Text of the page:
Based on research by Jing Zhou, Xiaoye May Wang, Davide Bavato, Stefano Tasselli and Junfeng Wu
What Kind Of Manager Recognizes Creativity?
- A creative manager is more likely to recognize a truly creative idea.
- Managers, like consumers, favor ideas or products that are incremental.
- Managers need to be aware of these biases to boost their changes of spotting a creative idea or product when it appears.
Would you recognize a brilliant idea if you were looking at it? And if you did, would you know what to do? The answer is more complex than it might seem.
A large and fast-growing sector of the U.S. workforce consists of "knowledge workers," whose jobs involve mental rather than physical labor. They do their work in an array of fields including marketing, biotechnology, engineering and computer technology. A surprising effort goes into enriching the value of these workers.
Wide-open office spaces, Wi-Fi-enabled bus rides to work, delicious (and free) victuals from the cafeteria: all reflect managers’ efforts to extract more value from their knowledge workers. Steve Jobs didn’t, after all, invent the iPhone. Rather, he recognized the value of the iPhone — which was created by Apple’s knowledge workers.
It’s easy now to see what a revolutionary product the iPhone represented. But not all managers in Steve Jobs’ position would have been able to recognized its value. Now, in a groundbreaking review of four decades of research, Rice Business professor Jing Zhou and a team of collaborators have assembled guidelines for managers on the receiving side of creativity. The findings represent the first systematic review of literature about how decision-makers perceive worker creativity.
The main takeaways:
KNOW THYSELF. Product managers, designers and marketers should know that their own personal characteristics affect their ability to spot creativity and novelty. Bluntly put, if you are not especially creative, chances are you won’t naturally recognize or appreciate creativity when it flowers in front of you. “Decision-makers without any creating experience should be aware that they might downplay creativity or inaccurately forecast its success,” Zhou and her coauthors write. The characteristics and skills that propel a person into management do not, after all, necessarily include creativity. Yet a company’s bottom line may depend on a manager’s identification of creative and/or novel ideas. Luckily, certain techniques can help managers spot creative ideas. Cultivating an openness to experience, for example, correlates with the inclination to spot subordinates’ creative ideas.
DON’T BE SEXIST. Women’s ideas are routinely underrated (Luksyte et al., 2018; Proudfoot et al., 2015). Just as little Timmy gets called on by the teacher more frequently than young Susie in elementary school, adult Timmy is more likely to see his creative contributions recognized than mature Susie — even when their ideas are of the same quality. To get creative ideas recognized, Zhou’s team notes, it helps to be a man. In order to counteract this loss of talent, managers should know that women knowledge workers benefit from managers or organizations whose characteristics favor creativity. These organizations are often headed by leaders who are themselves charismatic and creative, such as Elon Musk at Tesla or the late Jobs at Apple (Sijbom, Janssen, & Van Yperen, 2015a). The lesson: take measures to value women knowledge workers before someone else does.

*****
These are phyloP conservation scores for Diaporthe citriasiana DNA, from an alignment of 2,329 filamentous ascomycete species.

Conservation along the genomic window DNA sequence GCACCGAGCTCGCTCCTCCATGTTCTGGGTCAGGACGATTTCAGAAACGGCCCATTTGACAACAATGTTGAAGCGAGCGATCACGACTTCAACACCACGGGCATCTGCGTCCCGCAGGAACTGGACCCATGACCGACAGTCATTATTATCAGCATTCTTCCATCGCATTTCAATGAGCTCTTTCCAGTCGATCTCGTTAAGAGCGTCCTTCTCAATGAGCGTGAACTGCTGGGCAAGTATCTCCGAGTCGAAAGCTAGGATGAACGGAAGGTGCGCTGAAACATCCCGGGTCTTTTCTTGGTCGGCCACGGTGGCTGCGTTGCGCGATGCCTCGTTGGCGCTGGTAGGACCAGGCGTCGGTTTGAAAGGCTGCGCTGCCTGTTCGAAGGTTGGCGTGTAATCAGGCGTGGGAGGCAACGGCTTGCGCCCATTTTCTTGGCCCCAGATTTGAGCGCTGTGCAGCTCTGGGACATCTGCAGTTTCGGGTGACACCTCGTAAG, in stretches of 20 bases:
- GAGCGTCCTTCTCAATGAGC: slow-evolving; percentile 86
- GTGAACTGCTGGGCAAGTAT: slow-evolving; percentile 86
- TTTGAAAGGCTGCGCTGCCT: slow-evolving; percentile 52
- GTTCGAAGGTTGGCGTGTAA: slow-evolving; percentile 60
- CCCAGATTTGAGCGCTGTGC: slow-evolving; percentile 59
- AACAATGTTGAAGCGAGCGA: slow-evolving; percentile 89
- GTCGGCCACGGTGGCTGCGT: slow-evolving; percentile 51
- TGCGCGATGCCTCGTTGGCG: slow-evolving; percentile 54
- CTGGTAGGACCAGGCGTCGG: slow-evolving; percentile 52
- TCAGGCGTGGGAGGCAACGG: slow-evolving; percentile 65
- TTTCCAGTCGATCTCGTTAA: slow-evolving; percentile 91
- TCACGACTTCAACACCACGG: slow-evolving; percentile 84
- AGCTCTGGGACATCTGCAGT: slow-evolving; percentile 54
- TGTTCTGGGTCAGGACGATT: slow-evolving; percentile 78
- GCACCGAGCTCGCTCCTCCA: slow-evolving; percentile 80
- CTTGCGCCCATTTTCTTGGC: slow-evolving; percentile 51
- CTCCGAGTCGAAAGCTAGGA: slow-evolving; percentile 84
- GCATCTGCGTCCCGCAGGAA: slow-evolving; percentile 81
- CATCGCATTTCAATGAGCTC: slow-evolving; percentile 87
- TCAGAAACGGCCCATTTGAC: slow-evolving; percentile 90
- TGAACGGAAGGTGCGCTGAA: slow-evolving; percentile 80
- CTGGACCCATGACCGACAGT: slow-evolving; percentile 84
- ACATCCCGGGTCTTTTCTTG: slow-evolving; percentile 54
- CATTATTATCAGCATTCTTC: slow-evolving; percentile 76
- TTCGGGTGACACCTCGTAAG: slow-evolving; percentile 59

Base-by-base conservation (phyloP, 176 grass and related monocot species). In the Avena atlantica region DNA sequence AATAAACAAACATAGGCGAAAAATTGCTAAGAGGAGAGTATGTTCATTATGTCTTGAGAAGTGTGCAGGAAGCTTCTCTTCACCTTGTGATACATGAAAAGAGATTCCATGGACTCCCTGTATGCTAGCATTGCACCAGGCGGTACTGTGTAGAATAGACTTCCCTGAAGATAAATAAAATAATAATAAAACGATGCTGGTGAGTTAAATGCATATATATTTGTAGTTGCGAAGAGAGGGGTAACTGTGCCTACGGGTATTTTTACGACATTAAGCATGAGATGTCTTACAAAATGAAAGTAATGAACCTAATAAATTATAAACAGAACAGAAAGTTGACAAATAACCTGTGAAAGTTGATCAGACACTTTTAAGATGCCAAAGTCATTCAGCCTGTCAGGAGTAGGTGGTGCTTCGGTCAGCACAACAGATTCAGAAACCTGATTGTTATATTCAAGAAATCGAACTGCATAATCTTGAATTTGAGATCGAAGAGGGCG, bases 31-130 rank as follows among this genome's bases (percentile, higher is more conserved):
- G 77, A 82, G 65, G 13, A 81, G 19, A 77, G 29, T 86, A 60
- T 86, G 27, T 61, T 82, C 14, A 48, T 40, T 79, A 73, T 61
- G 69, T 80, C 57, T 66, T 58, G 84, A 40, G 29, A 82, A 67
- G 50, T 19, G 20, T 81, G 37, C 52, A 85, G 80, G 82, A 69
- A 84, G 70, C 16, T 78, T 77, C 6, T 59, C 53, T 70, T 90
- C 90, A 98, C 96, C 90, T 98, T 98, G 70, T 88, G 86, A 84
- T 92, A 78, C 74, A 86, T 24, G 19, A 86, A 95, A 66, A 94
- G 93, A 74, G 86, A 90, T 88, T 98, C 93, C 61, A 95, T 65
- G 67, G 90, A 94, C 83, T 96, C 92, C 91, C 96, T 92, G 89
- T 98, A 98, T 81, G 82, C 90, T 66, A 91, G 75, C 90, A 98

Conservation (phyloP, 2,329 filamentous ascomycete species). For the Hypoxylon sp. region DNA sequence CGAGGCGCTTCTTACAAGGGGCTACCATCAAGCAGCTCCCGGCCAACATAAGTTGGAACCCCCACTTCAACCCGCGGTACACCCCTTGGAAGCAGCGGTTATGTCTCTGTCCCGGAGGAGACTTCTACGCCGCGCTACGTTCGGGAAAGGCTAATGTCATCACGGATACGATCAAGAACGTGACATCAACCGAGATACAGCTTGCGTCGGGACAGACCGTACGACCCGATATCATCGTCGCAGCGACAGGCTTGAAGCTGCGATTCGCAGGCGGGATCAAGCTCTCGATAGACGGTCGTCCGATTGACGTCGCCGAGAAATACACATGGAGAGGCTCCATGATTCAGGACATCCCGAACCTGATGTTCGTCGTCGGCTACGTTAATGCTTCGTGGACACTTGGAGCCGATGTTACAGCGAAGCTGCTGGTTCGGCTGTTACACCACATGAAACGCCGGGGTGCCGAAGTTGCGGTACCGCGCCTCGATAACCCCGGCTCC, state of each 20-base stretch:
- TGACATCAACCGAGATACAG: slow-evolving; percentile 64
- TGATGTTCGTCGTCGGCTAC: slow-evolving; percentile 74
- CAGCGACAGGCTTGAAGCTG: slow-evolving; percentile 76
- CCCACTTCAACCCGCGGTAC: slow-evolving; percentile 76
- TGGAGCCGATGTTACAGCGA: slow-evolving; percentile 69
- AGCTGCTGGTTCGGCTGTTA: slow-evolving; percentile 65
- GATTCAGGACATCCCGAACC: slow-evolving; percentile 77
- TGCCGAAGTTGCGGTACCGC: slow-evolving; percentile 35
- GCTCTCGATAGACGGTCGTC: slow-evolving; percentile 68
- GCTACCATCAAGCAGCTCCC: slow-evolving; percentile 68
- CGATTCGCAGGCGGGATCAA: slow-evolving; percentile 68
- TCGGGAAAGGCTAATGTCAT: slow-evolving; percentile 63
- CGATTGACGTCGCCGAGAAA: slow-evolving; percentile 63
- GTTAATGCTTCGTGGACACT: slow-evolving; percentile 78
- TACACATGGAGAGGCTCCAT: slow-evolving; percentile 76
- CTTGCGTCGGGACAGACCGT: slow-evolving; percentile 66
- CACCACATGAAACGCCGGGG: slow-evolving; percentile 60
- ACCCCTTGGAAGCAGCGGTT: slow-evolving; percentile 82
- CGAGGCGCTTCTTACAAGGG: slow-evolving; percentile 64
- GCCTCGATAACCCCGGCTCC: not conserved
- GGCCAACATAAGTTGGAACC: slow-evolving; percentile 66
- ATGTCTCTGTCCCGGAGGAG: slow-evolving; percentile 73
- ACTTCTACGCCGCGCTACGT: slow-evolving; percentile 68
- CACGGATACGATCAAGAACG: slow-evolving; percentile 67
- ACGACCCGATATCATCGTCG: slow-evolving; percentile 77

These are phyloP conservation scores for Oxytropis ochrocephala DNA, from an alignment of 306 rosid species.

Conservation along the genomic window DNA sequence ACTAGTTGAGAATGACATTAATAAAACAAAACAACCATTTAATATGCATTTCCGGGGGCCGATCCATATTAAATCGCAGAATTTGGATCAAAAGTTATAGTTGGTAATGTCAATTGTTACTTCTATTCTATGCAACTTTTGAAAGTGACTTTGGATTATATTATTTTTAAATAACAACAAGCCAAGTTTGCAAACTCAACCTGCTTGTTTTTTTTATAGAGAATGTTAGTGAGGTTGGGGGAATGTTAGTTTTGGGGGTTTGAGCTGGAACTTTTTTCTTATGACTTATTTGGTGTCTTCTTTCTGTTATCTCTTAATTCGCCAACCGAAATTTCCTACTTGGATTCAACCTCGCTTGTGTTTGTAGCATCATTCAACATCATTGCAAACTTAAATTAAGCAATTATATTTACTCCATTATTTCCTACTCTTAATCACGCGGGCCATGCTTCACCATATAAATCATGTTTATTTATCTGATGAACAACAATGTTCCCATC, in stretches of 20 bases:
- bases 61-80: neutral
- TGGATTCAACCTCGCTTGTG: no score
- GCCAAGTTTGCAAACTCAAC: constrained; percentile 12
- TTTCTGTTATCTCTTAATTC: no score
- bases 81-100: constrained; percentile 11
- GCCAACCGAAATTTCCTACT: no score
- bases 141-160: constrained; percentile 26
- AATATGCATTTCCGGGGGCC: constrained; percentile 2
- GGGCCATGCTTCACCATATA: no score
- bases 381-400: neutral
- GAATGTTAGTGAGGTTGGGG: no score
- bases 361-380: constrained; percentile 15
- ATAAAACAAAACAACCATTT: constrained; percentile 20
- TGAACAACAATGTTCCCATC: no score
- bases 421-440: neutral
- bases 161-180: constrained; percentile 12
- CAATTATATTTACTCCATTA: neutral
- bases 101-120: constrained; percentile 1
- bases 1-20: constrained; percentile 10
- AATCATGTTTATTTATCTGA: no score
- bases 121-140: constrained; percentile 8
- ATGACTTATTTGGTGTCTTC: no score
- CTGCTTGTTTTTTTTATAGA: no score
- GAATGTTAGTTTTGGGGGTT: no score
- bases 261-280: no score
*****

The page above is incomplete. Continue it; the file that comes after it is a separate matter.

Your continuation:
DON’T BE TOO CONSERVATIVE. Spotting a truly creative idea is one thing. Implementing it is something else entirely. Knowledge workers often intuitively understand that if they want their work to be recognized, it’s better to be on the leading edge than the bleeding edge. Researchers have confirmed this bias against highly novel or creative concepts through observation of lay people in controlled experiments, of experts and managers in organizational settings and of consumers facing purchasing decisions (Criscuolo et al., 2017; Hoeffler, 2003; Mueller et al., 2012). Consumers, too, are much more comfortable buying incrementally new products than really new products (Alexander, Lynch, and Wang, 2008). Think of the endless “Fast and Furious” movie franchise or the forever new-and-improved iterations of familiar sodas. As a manager, though, you should beware this tendency to favor incremental ideas. Scan the horizon instead for products or ideas that are truly novel. Warning: They will likely make you uneasy.
CREATE CREATIVITY. You many not think of yourself as a creative, but you are one. Managers, decision-makers and anyone else with power over a work environment are essential to the growth of new ideas. So cultivate a creative environment by encouraging self-awareness, gender respect and, above all, comfort with discomfort. Does your organization offer conditions for radical new ideas to sprout? Do you really want it to? Somewhere, another decision-maker does, and is clearing space for creativity to run wild.
Jing Zhou is the Mary Gibbs Jones Professor of Management and Psychology – Organizational Behavior at Jones Graduate School of Business at Rice University.
To learn more, please see: Zhou, J., Wang, X. M., Bavato, D., Tasselli, S., & Wu, J. (2019). Understanding the receiving side of creativity: A multidisciplinary review and implications for management research. Journal of Management, 45(6), 2570-2595.